The government has been accused of misleading workers near retirement over the amount to National Insurance Contributions (NIC) they need to make to qualify for the full state pension, according to the Daily Telegraph.
Last week the government published a white paper outlining plans for a £140-a-week flat rate state pension, hiking the years of NICs an individual would need to make to qualify from 30 to 35.
However, the Telegraph reported that since the white paper came out the government has written letters to those approaching retirement saying they would need just 30 years of NICs, saying the requirement had been reduced- a reference to the 2010 reduction when men reaching state pension age required 44 years of NICs, while women needed 39.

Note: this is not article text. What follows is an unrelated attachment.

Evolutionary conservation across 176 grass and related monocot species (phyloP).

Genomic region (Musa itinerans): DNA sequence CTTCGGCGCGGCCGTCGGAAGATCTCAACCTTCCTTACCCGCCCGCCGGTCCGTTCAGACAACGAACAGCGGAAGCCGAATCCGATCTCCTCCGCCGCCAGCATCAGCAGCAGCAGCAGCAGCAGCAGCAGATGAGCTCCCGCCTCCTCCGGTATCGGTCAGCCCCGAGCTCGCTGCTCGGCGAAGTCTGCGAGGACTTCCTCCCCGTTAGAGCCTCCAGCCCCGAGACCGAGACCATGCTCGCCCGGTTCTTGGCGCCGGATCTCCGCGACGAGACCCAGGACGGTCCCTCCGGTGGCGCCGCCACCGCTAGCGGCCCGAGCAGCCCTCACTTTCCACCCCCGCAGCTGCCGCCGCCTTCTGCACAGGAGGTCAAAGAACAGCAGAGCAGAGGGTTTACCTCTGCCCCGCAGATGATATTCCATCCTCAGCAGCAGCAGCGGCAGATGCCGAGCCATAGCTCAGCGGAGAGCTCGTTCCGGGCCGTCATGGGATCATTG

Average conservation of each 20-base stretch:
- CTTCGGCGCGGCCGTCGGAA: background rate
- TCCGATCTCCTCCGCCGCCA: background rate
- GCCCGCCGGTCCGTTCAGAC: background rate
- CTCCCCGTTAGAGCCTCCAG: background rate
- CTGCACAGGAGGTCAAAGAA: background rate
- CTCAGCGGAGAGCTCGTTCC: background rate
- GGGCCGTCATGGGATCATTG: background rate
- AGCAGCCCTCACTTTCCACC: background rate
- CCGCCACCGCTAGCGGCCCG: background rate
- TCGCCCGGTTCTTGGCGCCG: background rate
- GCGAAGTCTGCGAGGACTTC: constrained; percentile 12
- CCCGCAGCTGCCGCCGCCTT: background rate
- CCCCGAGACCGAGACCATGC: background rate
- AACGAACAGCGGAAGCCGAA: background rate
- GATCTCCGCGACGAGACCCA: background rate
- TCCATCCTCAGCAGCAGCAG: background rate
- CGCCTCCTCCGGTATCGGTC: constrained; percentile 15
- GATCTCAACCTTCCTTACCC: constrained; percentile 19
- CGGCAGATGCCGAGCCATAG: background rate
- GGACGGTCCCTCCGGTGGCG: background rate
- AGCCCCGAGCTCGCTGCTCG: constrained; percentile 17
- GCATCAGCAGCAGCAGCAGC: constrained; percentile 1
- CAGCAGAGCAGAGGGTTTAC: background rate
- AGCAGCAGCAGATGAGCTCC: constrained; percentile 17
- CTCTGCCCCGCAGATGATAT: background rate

The Telegraph said many of the recipients would reach state pension age after 2017, so will be subject to the 35-year requirement if the flat-rate scheme is introduced on schedule.
Independent pension expert Ros Altmann told the Telegraph: ‘The letter should have mentioned the possibility that the rules would change,’ she said. ‘What's the point of sending out a letter that's clearly going to be wrong? It made it sound like the reduction to 30 years had just taken place and was good news.’